Market Roundup

November 30, 2007

HP Blades: Flexibility and Efficiency in the Data Center

IBM BladeCenter Open Fabric Manager

CA Moves R&D of Threat Management Security Business Offshore


HP Blades: Flexibility and Efficiency in the Data Center

By Clay Ryder

HP has recently announced a collection of virtualization and power management technologies that are designed to help customers streamline IT operations, realize cost savings, increase flexibility, and improve energy efficiency. The HP Virtual Connect Enterprise Manager extends the capability of HP BladeSystem Virtual Connect technology to all blade enclosures in a data center. The new Enterprise Manager enables IT administrators to manage and control these connections across 100 c-Class enclosures, or up to 1,600 blade servers, from a single console. The new HP Server Migration Pack Universal Edition combines virtual and physical migrations into a single tool to speed migration time of HP ProLiant and BladeSystem servers. The Management Pack provides central management with expected support of Citrix XenServer, Microsoft virtual machines, Oracle VM, and VMware. HP PolyServe Software for Microsoft SQL Server consolidates large SQL environments onto a single cluster so customers can manage all instances at once, freely add and recover multiple instances, and roll out business applications more quickly while improving reliability. HP stated that it plans to integrate the Opsware Automation Platform with its existing management solutions for future automation of data center capabilities across the full software stack.

Also included in the announcement is the new HP Power Distribution Rack, which controls three-phase power distribution across a row of server racks. The offering allows IT managers to connect to power once across a row of server racks and adapt power distribution as needed; prevent overloads and resolve problems quickly with HP Thermal Logic technology; and reduce cabling complexity with one set of input cables to the end of a row and short power drops to each rack. According to the company, the new HP Rackmountable Parallel 3 Phase UPS provides the highest level of power protection from HP and dissipates less than half as much heat as competitive offerings. It enables attached servers to save all work in progress and initiate a shutdown in the event of power loss, and restores it with Thermal Logic power policies.

The new technologies in this announcement are actually rather useful for the intended audience. The Virtual Connect Enterprise Manager offers a considerable range of control over many hundreds of servers from a single console, which is the kind of control that IT managers tend to favor. Likewise, the Server Migration Pack Universal Edition offers another desirable capability, namely the ability to handle virtual and physical servers in the same fashion with the same tool. Further bolstering its power-aware position, HP Power Distribution Rack brings enhanced flexibility to IT personnel who are seeking to place power where it is needed, but without over provisioning or otherwise wasting the precious resource. According to the company, the new 3 Phase UPS can save $1,000+ annually in power and cooling costs in the 12-kilowatt rack-mount model and $6,000+ for the 60-kilowatt row-level configuration. These numbers are impressive and are worthy of PR attention Overall, we see these new offerings as valuable assets for data center managers. So what’s the rub?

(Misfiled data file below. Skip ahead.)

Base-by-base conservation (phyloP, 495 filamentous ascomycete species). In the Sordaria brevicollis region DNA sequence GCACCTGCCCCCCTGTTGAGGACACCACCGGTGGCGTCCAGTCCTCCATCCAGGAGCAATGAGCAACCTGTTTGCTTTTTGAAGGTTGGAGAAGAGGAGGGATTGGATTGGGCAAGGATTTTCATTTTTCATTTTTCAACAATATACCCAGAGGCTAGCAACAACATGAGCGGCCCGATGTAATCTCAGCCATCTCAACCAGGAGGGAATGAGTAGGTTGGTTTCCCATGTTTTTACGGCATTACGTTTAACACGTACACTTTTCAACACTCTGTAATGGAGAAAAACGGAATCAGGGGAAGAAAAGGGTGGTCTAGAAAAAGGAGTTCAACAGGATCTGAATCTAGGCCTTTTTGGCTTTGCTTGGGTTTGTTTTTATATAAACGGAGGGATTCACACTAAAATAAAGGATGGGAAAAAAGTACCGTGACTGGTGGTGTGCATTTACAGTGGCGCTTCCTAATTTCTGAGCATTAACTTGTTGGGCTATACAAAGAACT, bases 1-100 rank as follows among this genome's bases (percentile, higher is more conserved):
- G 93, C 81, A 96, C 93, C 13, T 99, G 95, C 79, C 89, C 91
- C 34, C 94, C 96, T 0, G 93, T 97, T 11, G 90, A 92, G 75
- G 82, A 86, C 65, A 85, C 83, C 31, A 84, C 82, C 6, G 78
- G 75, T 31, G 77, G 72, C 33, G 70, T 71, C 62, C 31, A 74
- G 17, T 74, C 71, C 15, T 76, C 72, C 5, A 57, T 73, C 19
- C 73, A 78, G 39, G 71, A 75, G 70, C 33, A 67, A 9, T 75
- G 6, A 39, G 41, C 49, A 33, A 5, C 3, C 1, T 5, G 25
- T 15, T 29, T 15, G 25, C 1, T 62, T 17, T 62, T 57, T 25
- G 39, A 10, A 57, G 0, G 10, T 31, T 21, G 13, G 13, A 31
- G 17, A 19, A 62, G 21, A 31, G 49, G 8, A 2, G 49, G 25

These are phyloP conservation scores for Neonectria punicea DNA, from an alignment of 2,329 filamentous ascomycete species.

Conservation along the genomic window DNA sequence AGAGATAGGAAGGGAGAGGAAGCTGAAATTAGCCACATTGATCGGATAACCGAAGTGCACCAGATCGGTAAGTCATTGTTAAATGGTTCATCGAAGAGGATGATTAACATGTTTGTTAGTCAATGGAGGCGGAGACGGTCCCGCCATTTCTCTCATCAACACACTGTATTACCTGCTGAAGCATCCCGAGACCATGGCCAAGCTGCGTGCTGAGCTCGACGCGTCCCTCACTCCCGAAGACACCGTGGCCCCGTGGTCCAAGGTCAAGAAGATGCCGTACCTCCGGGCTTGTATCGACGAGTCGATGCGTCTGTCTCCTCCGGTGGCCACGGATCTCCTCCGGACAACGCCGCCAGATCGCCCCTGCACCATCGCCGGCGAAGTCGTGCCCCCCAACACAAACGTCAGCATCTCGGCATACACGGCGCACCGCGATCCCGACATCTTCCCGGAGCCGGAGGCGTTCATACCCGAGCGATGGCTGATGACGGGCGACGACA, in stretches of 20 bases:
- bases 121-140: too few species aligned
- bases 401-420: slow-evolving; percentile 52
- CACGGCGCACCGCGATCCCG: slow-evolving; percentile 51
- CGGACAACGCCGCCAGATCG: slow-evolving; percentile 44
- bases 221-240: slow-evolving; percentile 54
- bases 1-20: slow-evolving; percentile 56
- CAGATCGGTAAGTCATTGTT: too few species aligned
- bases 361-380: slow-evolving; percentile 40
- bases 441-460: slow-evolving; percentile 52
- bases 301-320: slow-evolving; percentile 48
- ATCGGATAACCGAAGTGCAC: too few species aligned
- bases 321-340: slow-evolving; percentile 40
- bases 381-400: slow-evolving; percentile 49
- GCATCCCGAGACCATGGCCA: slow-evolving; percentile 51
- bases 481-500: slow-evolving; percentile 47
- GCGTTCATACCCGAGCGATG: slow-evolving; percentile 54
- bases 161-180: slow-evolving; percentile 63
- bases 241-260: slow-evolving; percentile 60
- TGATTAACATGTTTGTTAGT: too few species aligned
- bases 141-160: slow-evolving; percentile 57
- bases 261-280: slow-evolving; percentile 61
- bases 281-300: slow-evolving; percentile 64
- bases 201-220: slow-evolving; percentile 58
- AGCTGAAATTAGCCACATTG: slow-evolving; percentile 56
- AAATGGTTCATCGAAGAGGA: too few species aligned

What’s troubling about this announcement is not the technology, nor the vision of the company, but rather the seeming need by the company to promote a larger-than-necessary aura around everything HP. These announcements were part of a long press release from HP that covered a litany of existing and new product offerings. At first glance, one might be tempted to view this as merely undifferentiated verbiage about blades and energy efficiency in the data center. However, there were new product details buried in the announcement, and it is unfortunate that clarity may have been sacrificed by the company’s perceived need to be seen as larger and omnipotent than the competition.

HP clearly remains an engineering-focused firm, and arguably this is one of its strengths. So too is its ability to create well rounded solutions that transcend a mere collection of point products. Yet at times the company’s messaging can become so focused on bolstering its position (declaring itself King of the Hill) that it loses the ability to let its products speak for themselves. In an era where the totality of the product, solution, and services is paramount, at first glance this messaging approach would seem sound; however, it can also come across as obsessive, if not paranoid. To our way of thinking, removing the aura of grandeur often results in a grander and more honest position than the puffed up alternative. Further, the clarity of what is being offered, and its value, is enhanced. HP has extensive, credible credentials in the blade and energy efficiency arena. We only wish that the firm would at times realize it is often best to state simply and plainly what’s new and exciting and leave the extracurricular PR fluff behind. This would make it easier for their customers and business partners to immediately glean the considerable value the company can impart, while also delivering a more confident and down-to-home feeling to an important player in the IT marketplace.

IBM BladeCenter Open Fabric Manager

By Clay Ryder

IBM has recently announced BladeCenter Open Fabric Manager (OFM), which provides I/O virtualization through an open architecture that supports a range of Ethernet and Fibre Channel technologies from vendors including Blade Network Technologies, Brocade, Cisco, Emulex, NetXen, and QLogic. IBM BladeCenter Open Fabric's use of open technologies and support for third-party management solutions allows clients to leverage existing switch technology. The core I/O virtualization technology is also unique in that it manages up to 100 chassis from a single management console. IBM also announced a statement of direction that POWER6 processor-based blades will support i5/OS applications, which have traditionally been supported on the System i server platform. IBM BladeCenter Open Fabric Manager is priced at $1,499 and IBM BladeCenter Open Fabric Manager–Advanced Upgrade is priced at $1,999 with availability slated for both products in December. Until the end of the year, IBM is running a promotion in the U.S. that offers the product at a discount of $500 to $1000 per chassis off the list price.